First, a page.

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Nicholson's stateside debut, a dark parable of appetites carnal, commercial and culinary, sets him firmly in the contemporary British mode of savvy, morbid humor pioneered by compatriots like Martin Amis and Pete Davies. L.A. wunderkind restaurateur Virgil Marcel is unprepared for the display of pathological gluttony that greets him at London's shadowy, invitation-only Everlasting Club, where members have been enjoying a nonstop orgiastic banquet since the Restoration. He is still more surprised to be subsequently swept off by an omnivorous English maiden on a mystery tour--more masticatory than magical--of English foods and fetishes. Virgil's bewilderment only deepens as he gradually uncovers a generational mystery that bonds the Everlasting Club's patrician sybarites, his English mother and his American father, demiurge of the Golden Boy fastfood restaurants, in a chain of appetite where desire may literally devour its object. A deft stylist, Nicholson adroitly dodges from sex to death to dinner and back, but after an uproarious opening his ability to ring the changes on his fable of consumption fades, while the profundities with which he garnishes the menu are stale at best. Readers will likely guess the Everlasting Club's dark but heavily signposted secret long before the final course, and may consider the club symbol--Ourobouros, the worm that eats its own tail--an apt enough motif for the imaginative but overelaborate dish Nicholson serves up.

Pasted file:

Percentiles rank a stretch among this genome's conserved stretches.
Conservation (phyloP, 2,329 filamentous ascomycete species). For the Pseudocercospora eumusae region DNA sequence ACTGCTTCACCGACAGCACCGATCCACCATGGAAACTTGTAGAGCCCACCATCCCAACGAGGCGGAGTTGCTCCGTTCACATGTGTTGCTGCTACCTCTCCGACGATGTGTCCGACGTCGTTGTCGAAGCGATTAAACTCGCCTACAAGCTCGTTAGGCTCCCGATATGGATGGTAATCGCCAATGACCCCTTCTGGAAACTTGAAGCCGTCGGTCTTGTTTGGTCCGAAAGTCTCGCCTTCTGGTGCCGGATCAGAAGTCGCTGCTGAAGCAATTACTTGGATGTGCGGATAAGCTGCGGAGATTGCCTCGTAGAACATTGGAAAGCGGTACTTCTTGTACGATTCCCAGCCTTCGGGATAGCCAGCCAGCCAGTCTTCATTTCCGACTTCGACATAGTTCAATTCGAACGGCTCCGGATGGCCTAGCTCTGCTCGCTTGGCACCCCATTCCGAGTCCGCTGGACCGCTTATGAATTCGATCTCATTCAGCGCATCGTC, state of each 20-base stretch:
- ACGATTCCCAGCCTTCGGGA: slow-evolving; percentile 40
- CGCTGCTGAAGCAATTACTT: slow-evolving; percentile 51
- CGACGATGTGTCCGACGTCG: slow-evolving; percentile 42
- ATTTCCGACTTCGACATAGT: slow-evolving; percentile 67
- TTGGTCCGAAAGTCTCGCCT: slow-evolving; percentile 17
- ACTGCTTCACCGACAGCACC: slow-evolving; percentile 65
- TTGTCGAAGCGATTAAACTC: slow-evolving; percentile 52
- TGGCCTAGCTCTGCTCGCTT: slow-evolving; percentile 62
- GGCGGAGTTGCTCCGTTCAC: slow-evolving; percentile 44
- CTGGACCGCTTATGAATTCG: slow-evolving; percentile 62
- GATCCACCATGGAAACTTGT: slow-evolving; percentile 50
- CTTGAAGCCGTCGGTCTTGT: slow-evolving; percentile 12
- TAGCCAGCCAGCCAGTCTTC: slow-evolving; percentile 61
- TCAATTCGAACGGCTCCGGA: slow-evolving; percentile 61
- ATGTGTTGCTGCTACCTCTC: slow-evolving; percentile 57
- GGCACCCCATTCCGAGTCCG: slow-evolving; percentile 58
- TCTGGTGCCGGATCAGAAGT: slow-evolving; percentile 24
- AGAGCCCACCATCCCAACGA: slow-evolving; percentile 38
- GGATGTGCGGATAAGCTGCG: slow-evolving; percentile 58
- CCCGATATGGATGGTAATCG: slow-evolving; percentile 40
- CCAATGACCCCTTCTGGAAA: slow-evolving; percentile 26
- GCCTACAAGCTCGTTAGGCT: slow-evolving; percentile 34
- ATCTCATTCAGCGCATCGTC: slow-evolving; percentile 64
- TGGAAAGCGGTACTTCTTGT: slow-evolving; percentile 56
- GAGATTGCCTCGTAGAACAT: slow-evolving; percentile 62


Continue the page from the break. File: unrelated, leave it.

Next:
Copyright 1993 Reed Business Information, Inc. --This text refers to an out of print or unavailable edition of this title.
Acclaimed British novelist Nicholson will make quite a splash with his first American release, a sly and bawdy culinary romp. This rambunctious tale of gastronomic excess and sexual abandon begins modestly enough in California, where Frank Marcel is despairing of ever making a go of his diner. Inspiration arrives when his English wife, Mary, takes a picture of their toddler, Virgil, chomping on a chicken leg. "Golden Boy" is born, and soon Frank owns a profitable chain of family restaurants. Virgil becomes an archetypal prodigal son who achieves a modicum of fame running his father's one trendy gourmet eatery in L.A. When he receives a rather enigmatic invitation to join something called the Everlasting Club in London, he readily accepts, but the club turns out to be an experience few could stomach. Its emblem is a snake swallowing its own tail, and its mission is to sustain a perpetual bacchanalia. So far, the party has been running nonstop for 350 years. As all the Marcels get tangled up in the club's epicurean intrigue, Nicholson, who maintains a devastatingly arch tone and brisk pace, presents us with scenes of both cheerful eroticism and taunting grossness, all the while flirting with the specter of cannibalism and the connection between consumption, power, and sex. Donna Seaman --This text refers to an out of print or unavailable edition of this title.See all Product Description